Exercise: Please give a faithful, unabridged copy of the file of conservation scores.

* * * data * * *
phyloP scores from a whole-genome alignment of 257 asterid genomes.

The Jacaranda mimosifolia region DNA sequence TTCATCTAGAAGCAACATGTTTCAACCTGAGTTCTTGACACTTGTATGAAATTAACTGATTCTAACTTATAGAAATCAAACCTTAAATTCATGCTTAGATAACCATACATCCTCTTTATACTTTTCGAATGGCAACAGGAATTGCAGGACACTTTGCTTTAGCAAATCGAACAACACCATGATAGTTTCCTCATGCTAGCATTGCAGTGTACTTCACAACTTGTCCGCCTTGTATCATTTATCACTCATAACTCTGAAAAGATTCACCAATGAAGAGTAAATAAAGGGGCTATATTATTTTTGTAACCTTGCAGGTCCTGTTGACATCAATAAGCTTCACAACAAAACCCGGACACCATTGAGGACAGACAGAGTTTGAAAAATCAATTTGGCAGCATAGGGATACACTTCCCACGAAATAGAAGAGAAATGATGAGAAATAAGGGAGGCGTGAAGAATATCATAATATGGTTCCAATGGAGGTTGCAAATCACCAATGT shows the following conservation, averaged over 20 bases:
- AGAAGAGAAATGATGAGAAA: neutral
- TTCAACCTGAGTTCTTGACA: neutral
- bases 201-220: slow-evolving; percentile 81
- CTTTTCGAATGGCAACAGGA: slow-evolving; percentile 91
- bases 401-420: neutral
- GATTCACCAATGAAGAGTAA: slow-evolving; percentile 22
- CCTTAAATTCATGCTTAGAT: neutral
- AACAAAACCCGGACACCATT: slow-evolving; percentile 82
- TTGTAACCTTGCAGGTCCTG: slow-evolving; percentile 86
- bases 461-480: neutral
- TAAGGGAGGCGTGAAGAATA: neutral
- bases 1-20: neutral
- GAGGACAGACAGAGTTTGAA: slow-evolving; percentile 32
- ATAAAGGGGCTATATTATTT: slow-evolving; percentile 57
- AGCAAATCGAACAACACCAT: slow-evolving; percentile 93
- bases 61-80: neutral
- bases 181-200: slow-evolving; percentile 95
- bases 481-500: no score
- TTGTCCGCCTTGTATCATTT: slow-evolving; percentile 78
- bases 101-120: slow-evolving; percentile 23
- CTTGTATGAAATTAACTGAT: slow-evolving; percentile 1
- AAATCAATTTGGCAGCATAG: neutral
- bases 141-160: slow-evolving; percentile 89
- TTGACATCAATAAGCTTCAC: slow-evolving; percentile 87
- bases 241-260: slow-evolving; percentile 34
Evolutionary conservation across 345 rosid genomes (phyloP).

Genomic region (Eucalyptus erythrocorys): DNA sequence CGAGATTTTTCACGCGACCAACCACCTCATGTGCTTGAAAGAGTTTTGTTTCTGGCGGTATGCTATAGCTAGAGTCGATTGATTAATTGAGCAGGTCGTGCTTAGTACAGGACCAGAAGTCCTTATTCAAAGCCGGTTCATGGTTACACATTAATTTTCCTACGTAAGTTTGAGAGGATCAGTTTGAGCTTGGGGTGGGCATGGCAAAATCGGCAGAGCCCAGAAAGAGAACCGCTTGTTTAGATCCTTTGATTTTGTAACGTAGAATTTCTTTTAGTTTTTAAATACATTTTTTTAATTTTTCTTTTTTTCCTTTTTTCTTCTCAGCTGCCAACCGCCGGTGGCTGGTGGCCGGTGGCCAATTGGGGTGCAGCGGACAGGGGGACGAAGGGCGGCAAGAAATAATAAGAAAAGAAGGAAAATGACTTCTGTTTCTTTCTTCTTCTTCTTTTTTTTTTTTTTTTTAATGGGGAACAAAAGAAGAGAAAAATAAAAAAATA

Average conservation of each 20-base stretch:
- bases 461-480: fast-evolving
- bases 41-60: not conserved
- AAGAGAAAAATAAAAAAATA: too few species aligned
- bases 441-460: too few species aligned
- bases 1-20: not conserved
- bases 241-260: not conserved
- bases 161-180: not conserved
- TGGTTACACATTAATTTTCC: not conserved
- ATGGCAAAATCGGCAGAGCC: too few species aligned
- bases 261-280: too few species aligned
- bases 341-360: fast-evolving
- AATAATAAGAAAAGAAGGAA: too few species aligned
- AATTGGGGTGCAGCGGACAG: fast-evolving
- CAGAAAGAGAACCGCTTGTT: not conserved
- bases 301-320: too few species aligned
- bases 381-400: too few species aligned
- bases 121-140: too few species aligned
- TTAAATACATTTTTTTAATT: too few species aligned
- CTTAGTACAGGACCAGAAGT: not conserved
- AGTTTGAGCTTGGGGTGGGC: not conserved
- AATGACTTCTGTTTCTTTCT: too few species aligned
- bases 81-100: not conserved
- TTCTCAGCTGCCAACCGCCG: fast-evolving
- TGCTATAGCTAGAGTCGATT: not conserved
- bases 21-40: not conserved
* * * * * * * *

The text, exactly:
phyloP scores from a whole-genome alignment of 257 asterid genomes.

The Jacaranda mimosifolia region DNA sequence TTCATCTAGAAGCAACATGTTTCAACCTGAGTTCTTGACACTTGTATGAAATTAACTGATTCTAACTTATAGAAATCAAACCTTAAATTCATGCTTAGATAACCATACATCCTCTTTATACTTTTCGAATGGCAACAGGAATTGCAGGACACTTTGCTTTAGCAAATCGAACAACACCATGATAGTTTCCTCATGCTAGCATTGCAGTGTACTTCACAACTTGTCCGCCTTGTATCATTTATCACTCATAACTCTGAAAAGATTCACCAATGAAGAGTAAATAAAGGGGCTATATTATTTTTGTAACCTTGCAGGTCCTGTTGACATCAATAAGCTTCACAACAAAACCCGGACACCATTGAGGACAGACAGAGTTTGAAAAATCAATTTGGCAGCATAGGGATACACTTCCCACGAAATAGAAGAGAAATGATGAGAAATAAGGGAGGCGTGAAGAATATCATAATATGGTTCCAATGGAGGTTGCAAATCACCAATGT shows the following conservation, averaged over 20 bases:
- AGAAGAGAAATGATGAGAAA: neutral
- TTCAACCTGAGTTCTTGACA: neutral
- bases 201-220: slow-evolving; percentile 81
- CTTTTCGAATGGCAACAGGA: slow-evolving; percentile 91
- bases 401-420: neutral
- GATTCACCAATGAAGAGTAA: slow-evolving; percentile 22
- CCTTAAATTCATGCTTAGAT: neutral
- AACAAAACCCGGACACCATT: slow-evolving; percentile 82
- TTGTAACCTTGCAGGTCCTG: slow-evolving; percentile 86
- bases 461-480: neutral
- TAAGGGAGGCGTGAAGAATA: neutral
- bases 1-20: neutral
- GAGGACAGACAGAGTTTGAA: slow-evolving; percentile 32
- ATAAAGGGGCTATATTATTT: slow-evolving; percentile 57
- AGCAAATCGAACAACACCAT: slow-evolving; percentile 93
- bases 61-80: neutral
- bases 181-200: slow-evolving; percentile 95
- bases 481-500: no score
- TTGTCCGCCTTGTATCATTT: slow-evolving; percentile 78
- bases 101-120: slow-evolving; percentile 23
- CTTGTATGAAATTAACTGAT: slow-evolving; percentile 1
- AAATCAATTTGGCAGCATAG: neutral
- bases 141-160: slow-evolving; percentile 89
- TTGACATCAATAAGCTTCAC: slow-evolving; percentile 87
- bases 241-260: slow-evolving; percentile 34
Evolutionary conservation across 345 rosid genomes (phyloP).

Genomic region (Eucalyptus erythrocorys): DNA sequence CGAGATTTTTCACGCGACCAACCACCTCATGTGCTTGAAAGAGTTTTGTTTCTGGCGGTATGCTATAGCTAGAGTCGATTGATTAATTGAGCAGGTCGTGCTTAGTACAGGACCAGAAGTCCTTATTCAAAGCCGGTTCATGGTTACACATTAATTTTCCTACGTAAGTTTGAGAGGATCAGTTTGAGCTTGGGGTGGGCATGGCAAAATCGGCAGAGCCCAGAAAGAGAACCGCTTGTTTAGATCCTTTGATTTTGTAACGTAGAATTTCTTTTAGTTTTTAAATACATTTTTTTAATTTTTCTTTTTTTCCTTTTTTCTTCTCAGCTGCCAACCGCCGGTGGCTGGTGGCCGGTGGCCAATTGGGGTGCAGCGGACAGGGGGACGAAGGGCGGCAAGAAATAATAAGAAAAGAAGGAAAATGACTTCTGTTTCTTTCTTCTTCTTCTTTTTTTTTTTTTTTTTAATGGGGAACAAAAGAAGAGAAAAATAAAAAAATA

Average conservation of each 20-base stretch:
- bases 461-480: fast-evolving
- bases 41-60: not conserved
- AAGAGAAAAATAAAAAAATA: too few species aligned
- bases 441-460: too few species aligned
- bases 1-20: not conserved
- bases 241-260: not conserved
- bases 161-180: not conserved
- TGGTTACACATTAATTTTCC: not conserved
- ATGGCAAAATCGGCAGAGCC: too few species aligned
- bases 261-280: too few species aligned
- bases 341-360: fast-evolving
- AATAATAAGAAAAGAAGGAA: too few species aligned
- AATTGGGGTGCAGCGGACAG: fast-evolving
- CAGAAAGAGAACCGCTTGTT: not conserved
- bases 301-320: too few species aligned
- bases 381-400: too few species aligned
- bases 121-140: too few species aligned
- TTAAATACATTTTTTTAATT: too few species aligned
- CTTAGTACAGGACCAGAAGT: not conserved
- AGTTTGAGCTTGGGGTGGGC: not conserved
- AATGACTTCTGTTTCTTTCT: too few species aligned
- bases 81-100: not conserved
- TTCTCAGCTGCCAACCGCCG: fast-evolving
- TGCTATAGCTAGAGTCGATT: not conserved
- bases 21-40: not conserved